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RadioShack-Nissan gearing up for GC battle in California

  • By Neal Rogers
  • Published May. 16, 2012
  • Updated Nov. 5, 2013 at 5:11 PM EDT
Horner and company are betting on Mount Baldy. Photo: Neal Rogers

LIVERMORE, California (VN) — With Thursday’s stage 5 time trial looming on the horizon, followed by stage 6 into Big Bear and the stage 7 summit finish on Mount Baldy, RadioShack-Nissan is preparing for a GC battle at the Amgen Tour of California in defense of Chris Horner’s 2011 title.

While Liquigas-Cannondale’s Peter Sagan has won the first three stages and earned himself a total of 30 seconds in time bonuses, the early stages of the fight for GC supremacy have begun to take shape within the peloton.

Though he’s coming off a broken leg, three-time winner Levi Leipheimer (Omega Pharma-Quick Step) has proven himself able to race within the front group.

Garmin-Barracuda has been aggressive, massing at the front during the latter parts of stages 2 and 3, both to set up Heinrich Haussler and to protect GC leaders Tom Danielson and Andrew Talansky — and possibly set up a few days in the golden leader’s jersey for TT specialist Dave Zabriskie.

BMC Racing’s GC leader Tejay van Garderen has looked strong, though he suffered a blow when he lost teammates Steve Morabito and Stephen Cummings, who were unable to start Tuesday due to injuries sustained in Santa Cruz during the final 5km of stage 2.

Horner’s team also suffered a blow in that crash when national road champion Matthew Busche, who was instrumental to Horner’s performance on Baldy in 2011, went down. However, Busche told VeloNews after Tuesday’s stage that he expects to be able to ride at full strength following Thursday’s time trial.

“I’m feeling OK,” Busche said. “I took a chainring to the shoulder, and I put some Steri-Strips on that. Something landed on my leg, maybe a top tube, and it’s sore and bruised, but I’m doing OK. Mount Baldy is several days out. I should be healed up by then.”

The tactical battle between RadioShack and Omega Pharma, which flared up early on stage 1 when Leipheimer told Horner that his team would not contribute to the pace-making, appeared to subside Tuesday after Omega Pharma lined up at the front for its sprinter Tom Boonen, who finished third in Livermore behind Sagan and Haussler.

“Today was the first day Omega took some responsibility,” Busche said. “It was good to see them doing some work.”

Prior to stage 3, RadioShack was doing everything in its power to avoid riding in the defense of a race lead it does not yet have.

“It’s like everyone is playing poker, except us,” said Jens Voigt. “Everyone is holding his cards, and ours are all on the table — there’s no bluffing. We have American sponsors and they want us to be good here. We have the defending champion, so we have to straighten up our backs, and we have to carry that burden. We knew coming here with Chris as defending champion there was going to be a lot of responsibility. That’s just how racing goes.”

Horner said he has been pleased with his team, as well as the work that Liquigas and Garmin had done to control the race.

“I like the way Garmin is racing,” Horner said. “It seems like they are racing for Zabriskie to take the jersey, as well as for Talansky or Danielson for GC. I think Zabriskie has a great shot to take the jersey for a day, or maybe two days. He’s a fabulous rider, a big gun in the peloton. Garmin is doing a really good job.”

As for the impending GC battle that begins in earnest on Friday, Horner is sticking to his pre-race predictions, some of which have already proven true — that Sagan would win most, if not all, of the stages other than the time trial and Mount Baldy, where the overall will be decided.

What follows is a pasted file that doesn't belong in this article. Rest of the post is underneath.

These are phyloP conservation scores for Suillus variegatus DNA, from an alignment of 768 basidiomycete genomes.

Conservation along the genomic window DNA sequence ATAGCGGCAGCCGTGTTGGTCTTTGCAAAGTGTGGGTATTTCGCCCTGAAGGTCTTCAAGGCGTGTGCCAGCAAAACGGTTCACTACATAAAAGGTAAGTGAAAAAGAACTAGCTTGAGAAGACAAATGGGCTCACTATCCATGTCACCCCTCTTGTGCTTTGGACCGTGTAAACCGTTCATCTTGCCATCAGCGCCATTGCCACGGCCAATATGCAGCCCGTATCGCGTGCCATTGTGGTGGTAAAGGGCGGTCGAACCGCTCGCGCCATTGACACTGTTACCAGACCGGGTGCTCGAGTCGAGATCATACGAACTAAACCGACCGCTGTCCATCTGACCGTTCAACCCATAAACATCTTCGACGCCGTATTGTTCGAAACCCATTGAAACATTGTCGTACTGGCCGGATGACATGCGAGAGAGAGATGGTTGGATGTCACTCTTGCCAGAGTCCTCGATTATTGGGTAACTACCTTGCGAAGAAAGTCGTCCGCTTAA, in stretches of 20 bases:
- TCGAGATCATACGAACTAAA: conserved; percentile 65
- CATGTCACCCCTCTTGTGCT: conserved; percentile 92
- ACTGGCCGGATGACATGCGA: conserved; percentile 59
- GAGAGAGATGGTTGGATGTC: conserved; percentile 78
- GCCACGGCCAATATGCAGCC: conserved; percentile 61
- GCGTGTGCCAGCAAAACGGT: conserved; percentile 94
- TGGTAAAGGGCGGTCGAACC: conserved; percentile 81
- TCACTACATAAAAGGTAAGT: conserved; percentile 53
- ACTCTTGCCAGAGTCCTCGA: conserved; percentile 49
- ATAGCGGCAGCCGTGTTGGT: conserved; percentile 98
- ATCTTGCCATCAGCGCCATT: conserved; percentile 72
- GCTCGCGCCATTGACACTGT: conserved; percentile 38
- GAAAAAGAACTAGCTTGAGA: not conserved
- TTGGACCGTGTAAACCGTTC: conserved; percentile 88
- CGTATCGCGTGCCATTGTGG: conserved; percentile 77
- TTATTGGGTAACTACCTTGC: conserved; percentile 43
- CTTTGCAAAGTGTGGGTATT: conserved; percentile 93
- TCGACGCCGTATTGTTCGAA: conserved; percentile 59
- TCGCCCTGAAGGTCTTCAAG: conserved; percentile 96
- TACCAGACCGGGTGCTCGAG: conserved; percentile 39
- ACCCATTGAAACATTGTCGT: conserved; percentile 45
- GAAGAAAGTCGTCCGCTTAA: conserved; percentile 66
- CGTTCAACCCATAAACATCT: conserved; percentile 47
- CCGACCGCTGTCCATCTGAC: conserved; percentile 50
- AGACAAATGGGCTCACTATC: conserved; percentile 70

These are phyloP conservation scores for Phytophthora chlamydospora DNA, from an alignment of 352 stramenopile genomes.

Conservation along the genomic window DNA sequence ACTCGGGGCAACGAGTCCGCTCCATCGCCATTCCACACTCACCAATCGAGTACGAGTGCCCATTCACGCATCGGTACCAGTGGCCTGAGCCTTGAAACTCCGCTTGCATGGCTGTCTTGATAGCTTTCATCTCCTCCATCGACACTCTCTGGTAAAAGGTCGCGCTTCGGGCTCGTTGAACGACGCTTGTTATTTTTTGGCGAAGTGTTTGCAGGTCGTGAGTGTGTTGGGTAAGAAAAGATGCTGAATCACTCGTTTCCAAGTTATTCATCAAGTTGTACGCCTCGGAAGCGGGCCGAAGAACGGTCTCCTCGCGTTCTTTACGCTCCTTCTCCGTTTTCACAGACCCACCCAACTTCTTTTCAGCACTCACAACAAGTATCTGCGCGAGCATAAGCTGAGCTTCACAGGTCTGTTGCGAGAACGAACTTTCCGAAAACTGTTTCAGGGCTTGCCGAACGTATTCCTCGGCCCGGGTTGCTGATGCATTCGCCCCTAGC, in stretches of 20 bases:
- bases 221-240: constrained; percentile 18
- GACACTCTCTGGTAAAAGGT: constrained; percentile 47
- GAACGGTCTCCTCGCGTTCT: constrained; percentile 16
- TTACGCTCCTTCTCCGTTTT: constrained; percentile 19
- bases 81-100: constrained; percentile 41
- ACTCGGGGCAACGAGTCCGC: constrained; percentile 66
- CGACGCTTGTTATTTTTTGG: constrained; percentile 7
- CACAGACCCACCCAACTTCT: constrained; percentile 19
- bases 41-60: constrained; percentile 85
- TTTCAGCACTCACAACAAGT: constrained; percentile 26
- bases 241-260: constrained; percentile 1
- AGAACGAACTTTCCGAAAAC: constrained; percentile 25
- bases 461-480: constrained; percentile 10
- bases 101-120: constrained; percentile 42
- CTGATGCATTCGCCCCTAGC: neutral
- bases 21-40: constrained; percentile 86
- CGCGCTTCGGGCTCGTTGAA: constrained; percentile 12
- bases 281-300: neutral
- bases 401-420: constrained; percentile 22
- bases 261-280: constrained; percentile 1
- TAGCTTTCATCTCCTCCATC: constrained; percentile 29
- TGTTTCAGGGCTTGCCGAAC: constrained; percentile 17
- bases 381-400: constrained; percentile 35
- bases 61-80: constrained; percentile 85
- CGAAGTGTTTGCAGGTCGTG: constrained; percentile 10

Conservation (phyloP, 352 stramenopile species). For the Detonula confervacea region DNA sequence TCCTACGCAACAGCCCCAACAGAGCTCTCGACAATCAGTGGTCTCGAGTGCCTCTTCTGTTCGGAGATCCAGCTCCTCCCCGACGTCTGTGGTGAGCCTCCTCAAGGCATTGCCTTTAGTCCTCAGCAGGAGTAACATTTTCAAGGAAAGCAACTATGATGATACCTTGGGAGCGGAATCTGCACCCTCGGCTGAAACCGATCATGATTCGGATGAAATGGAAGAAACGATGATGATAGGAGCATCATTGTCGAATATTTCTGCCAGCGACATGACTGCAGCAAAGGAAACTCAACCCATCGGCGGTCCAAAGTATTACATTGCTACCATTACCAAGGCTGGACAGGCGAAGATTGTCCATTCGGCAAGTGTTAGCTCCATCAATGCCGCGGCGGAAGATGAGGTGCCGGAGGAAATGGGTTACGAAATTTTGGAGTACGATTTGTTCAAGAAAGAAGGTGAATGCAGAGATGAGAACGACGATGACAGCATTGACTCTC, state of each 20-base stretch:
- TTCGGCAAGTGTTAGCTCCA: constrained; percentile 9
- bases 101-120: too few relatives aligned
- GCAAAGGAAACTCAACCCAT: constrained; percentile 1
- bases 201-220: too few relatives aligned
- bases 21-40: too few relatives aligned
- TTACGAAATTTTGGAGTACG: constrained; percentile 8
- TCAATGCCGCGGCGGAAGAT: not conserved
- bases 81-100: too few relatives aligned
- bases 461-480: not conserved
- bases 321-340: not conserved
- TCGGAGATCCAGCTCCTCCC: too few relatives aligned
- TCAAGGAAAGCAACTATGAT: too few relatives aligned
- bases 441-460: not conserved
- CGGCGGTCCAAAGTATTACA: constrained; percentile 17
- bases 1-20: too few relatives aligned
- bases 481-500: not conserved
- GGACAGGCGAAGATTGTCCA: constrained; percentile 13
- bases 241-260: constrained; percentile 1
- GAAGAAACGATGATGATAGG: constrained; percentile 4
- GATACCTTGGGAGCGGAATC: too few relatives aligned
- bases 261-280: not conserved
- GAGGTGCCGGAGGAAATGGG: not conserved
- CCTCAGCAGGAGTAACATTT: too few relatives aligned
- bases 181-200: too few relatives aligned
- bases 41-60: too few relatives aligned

“If my legs are good now, they are gonna be good on Baldy,” Horner said. “I’m gonna lose some time after the time trial and will probably be sitting in sixth, or eighth, or 10th. And the guys sitting in the top five are gonna have to do something at the beginning of Baldy, and at some point in time I’m gonna have to make up 30 to 50 seconds.”

Asked who he sees as the top GC favorites after three days of racing, Horner said it’s still tough to say.

“No one knows for sure but Talansky will throw in a good time trial,” he said. “He’s shown he’s a GC contender, but I’m not certain how he will go on Baldy, I’ve never seen him on a climb that steep with the best in the world. He’ll be extra motivated coming from [second overall at the Tour de Romandie]. Danielson looks really smooth, he’s in all same spots that I am. Levi looked better today than the first two stages, I’m not going to write him off, and the time trial will be ideal for him. Maybe [Rabobank’s Laurens Ten Dam] comes through — he’s like me, not the best in the time trial, he might go top 10, and then he’ll need to make up time on Baldy. And who knows, maybe Sagan surprises us all in the time trial, but I think his days are numbered past the time trial.”

So far, Horner’s prediction that Sagan would win “four or five” stages is proving dead-on. How his GC predictions will roll out, and what that will mean for his RadioShack team, remains to be seen.

FILED UNDER: Amgen Tour of California / Analysis / News / Road TAGS: / /

Neal Rogers

Neal Rogers

Neal Rogers is editor in chief of Velo magazine and VeloNews.com. An interest in all things rock 'n' roll led him into music journalism while attending UC Santa Cruz, on the central coast of California. After several post-grad years spent waiting tables, surfing, and mountain biking, he moved to San Francisco, working as a bike messenger, and at a software startup. He moved to Boulder, Colorado, in 2001, taking an editorial internship at VeloNews. He never left. When not traveling the world covering races, he can be found riding his bike, skiing, or attending a concert.

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